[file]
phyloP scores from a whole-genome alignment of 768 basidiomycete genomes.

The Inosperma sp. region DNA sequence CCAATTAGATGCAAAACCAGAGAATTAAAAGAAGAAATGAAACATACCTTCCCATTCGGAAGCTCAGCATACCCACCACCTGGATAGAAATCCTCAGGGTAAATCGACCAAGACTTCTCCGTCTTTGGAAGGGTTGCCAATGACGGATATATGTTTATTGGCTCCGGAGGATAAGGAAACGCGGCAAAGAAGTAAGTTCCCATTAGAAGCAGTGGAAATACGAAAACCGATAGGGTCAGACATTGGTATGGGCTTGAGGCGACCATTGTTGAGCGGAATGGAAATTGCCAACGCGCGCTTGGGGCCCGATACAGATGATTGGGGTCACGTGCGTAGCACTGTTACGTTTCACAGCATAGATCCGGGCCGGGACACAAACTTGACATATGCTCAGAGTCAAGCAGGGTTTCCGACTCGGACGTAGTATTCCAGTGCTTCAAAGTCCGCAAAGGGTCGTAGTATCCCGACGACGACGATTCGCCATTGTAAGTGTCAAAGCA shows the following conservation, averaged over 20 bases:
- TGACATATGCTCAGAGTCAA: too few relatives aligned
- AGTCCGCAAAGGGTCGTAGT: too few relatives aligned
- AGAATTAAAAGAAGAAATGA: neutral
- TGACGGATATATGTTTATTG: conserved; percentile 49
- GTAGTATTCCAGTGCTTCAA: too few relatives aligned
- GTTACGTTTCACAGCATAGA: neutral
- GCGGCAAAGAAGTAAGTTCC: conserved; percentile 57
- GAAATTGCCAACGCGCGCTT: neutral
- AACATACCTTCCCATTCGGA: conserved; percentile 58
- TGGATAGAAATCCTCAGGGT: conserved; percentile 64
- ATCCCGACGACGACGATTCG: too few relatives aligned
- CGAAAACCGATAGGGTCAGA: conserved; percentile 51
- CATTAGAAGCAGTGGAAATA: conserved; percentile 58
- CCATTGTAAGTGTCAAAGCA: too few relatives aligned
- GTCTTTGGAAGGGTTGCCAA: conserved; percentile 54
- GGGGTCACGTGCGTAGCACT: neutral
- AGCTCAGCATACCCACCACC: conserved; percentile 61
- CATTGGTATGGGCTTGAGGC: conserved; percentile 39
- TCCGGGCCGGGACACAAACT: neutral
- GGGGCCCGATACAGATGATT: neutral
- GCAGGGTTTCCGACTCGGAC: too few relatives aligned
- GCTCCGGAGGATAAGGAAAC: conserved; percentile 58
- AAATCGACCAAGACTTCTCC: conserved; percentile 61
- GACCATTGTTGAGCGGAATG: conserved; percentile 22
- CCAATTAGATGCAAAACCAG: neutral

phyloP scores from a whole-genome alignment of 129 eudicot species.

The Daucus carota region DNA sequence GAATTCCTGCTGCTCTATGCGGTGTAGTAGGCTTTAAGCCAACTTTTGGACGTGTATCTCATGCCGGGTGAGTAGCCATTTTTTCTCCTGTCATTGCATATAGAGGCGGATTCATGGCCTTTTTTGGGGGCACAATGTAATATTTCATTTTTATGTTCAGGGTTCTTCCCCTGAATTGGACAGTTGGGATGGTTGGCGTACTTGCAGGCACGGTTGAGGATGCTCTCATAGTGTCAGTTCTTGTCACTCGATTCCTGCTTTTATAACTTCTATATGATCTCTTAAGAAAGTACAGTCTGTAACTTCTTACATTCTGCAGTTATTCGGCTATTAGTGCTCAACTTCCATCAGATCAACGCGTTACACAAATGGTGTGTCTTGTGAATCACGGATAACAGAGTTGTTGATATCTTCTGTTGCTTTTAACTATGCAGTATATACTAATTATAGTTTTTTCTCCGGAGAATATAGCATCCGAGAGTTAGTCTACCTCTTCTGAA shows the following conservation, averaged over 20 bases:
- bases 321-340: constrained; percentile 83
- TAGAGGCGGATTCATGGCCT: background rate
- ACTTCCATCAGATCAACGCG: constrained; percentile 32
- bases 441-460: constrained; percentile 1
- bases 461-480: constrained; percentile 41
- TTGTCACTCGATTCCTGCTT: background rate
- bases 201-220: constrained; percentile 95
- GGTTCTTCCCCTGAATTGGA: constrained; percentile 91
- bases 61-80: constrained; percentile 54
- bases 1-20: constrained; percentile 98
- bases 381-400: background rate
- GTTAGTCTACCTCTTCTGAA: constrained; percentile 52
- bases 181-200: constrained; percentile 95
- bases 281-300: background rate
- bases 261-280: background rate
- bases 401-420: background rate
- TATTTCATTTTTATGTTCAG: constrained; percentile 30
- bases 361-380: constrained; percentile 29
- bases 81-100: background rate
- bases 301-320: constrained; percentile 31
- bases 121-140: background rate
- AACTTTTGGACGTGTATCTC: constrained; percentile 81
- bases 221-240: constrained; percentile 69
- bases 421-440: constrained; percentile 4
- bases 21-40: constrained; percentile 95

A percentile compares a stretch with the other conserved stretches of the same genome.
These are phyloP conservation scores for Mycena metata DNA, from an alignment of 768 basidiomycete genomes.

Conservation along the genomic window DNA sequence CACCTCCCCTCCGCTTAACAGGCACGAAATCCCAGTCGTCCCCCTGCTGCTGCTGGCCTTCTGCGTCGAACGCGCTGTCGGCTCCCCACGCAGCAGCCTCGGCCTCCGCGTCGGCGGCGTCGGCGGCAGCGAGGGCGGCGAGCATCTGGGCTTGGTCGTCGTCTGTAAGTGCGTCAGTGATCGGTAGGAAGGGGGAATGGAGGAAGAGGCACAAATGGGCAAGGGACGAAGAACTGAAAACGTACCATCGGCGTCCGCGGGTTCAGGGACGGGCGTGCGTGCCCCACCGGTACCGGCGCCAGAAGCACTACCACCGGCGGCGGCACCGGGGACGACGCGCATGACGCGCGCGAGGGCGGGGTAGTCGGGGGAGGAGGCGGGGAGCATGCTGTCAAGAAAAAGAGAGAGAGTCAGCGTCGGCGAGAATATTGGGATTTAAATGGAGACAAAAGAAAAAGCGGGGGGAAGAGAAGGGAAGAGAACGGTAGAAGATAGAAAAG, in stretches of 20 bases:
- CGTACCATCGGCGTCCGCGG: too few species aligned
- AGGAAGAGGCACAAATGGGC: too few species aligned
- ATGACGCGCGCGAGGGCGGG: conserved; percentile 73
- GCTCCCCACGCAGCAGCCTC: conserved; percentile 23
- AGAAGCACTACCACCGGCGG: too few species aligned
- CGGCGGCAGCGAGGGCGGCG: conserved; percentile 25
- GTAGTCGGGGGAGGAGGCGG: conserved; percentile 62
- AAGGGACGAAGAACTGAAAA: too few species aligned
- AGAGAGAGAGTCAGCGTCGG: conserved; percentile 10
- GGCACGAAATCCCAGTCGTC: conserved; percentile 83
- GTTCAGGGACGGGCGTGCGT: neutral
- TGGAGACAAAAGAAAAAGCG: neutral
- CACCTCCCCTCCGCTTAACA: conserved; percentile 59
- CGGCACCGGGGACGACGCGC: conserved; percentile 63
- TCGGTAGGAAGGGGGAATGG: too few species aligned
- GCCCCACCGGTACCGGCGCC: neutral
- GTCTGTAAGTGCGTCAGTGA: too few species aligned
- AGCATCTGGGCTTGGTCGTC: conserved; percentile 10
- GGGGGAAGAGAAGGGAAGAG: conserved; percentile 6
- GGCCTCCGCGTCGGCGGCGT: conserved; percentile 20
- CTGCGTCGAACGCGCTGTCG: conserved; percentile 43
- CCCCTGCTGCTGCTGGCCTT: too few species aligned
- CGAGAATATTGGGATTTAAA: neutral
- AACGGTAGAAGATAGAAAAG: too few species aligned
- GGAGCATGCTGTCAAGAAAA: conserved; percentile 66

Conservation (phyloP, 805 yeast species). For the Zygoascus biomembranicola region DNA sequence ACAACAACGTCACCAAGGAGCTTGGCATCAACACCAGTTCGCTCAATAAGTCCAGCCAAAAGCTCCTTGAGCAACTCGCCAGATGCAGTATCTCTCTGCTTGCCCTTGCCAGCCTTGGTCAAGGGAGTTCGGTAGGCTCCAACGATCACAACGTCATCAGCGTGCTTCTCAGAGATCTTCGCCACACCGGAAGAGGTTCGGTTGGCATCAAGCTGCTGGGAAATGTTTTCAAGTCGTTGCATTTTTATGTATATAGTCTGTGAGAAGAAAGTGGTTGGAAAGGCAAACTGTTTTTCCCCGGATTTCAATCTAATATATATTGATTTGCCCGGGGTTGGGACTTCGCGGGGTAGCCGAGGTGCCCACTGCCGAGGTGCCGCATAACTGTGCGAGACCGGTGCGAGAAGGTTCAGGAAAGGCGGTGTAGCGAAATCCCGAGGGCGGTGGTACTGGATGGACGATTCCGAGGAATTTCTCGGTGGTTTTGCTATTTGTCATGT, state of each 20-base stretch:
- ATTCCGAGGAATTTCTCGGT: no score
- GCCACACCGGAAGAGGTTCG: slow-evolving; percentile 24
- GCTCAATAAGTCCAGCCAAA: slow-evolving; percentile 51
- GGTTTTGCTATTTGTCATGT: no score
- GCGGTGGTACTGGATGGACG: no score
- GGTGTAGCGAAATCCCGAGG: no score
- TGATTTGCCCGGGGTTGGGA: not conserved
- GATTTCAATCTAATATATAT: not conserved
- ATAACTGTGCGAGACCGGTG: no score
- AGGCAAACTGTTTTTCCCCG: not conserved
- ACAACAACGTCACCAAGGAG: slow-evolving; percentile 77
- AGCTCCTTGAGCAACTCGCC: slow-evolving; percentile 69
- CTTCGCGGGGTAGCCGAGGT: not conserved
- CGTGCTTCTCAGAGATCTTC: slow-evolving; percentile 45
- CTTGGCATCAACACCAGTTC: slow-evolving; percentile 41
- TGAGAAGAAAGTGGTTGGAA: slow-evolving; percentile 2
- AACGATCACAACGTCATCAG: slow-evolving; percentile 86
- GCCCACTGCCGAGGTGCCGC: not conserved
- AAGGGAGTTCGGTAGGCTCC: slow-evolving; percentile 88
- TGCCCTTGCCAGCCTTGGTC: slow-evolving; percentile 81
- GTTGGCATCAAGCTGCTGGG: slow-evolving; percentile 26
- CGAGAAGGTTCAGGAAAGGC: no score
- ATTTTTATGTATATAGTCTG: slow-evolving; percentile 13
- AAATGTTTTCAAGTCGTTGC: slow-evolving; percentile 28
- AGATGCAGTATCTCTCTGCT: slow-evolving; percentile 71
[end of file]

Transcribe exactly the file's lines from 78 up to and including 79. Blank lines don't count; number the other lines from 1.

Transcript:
- CTGCGTCGAACGCGCTGTCG: conserved; percentile 43
- CCCCTGCTGCTGCTGGCCTT: too few species aligned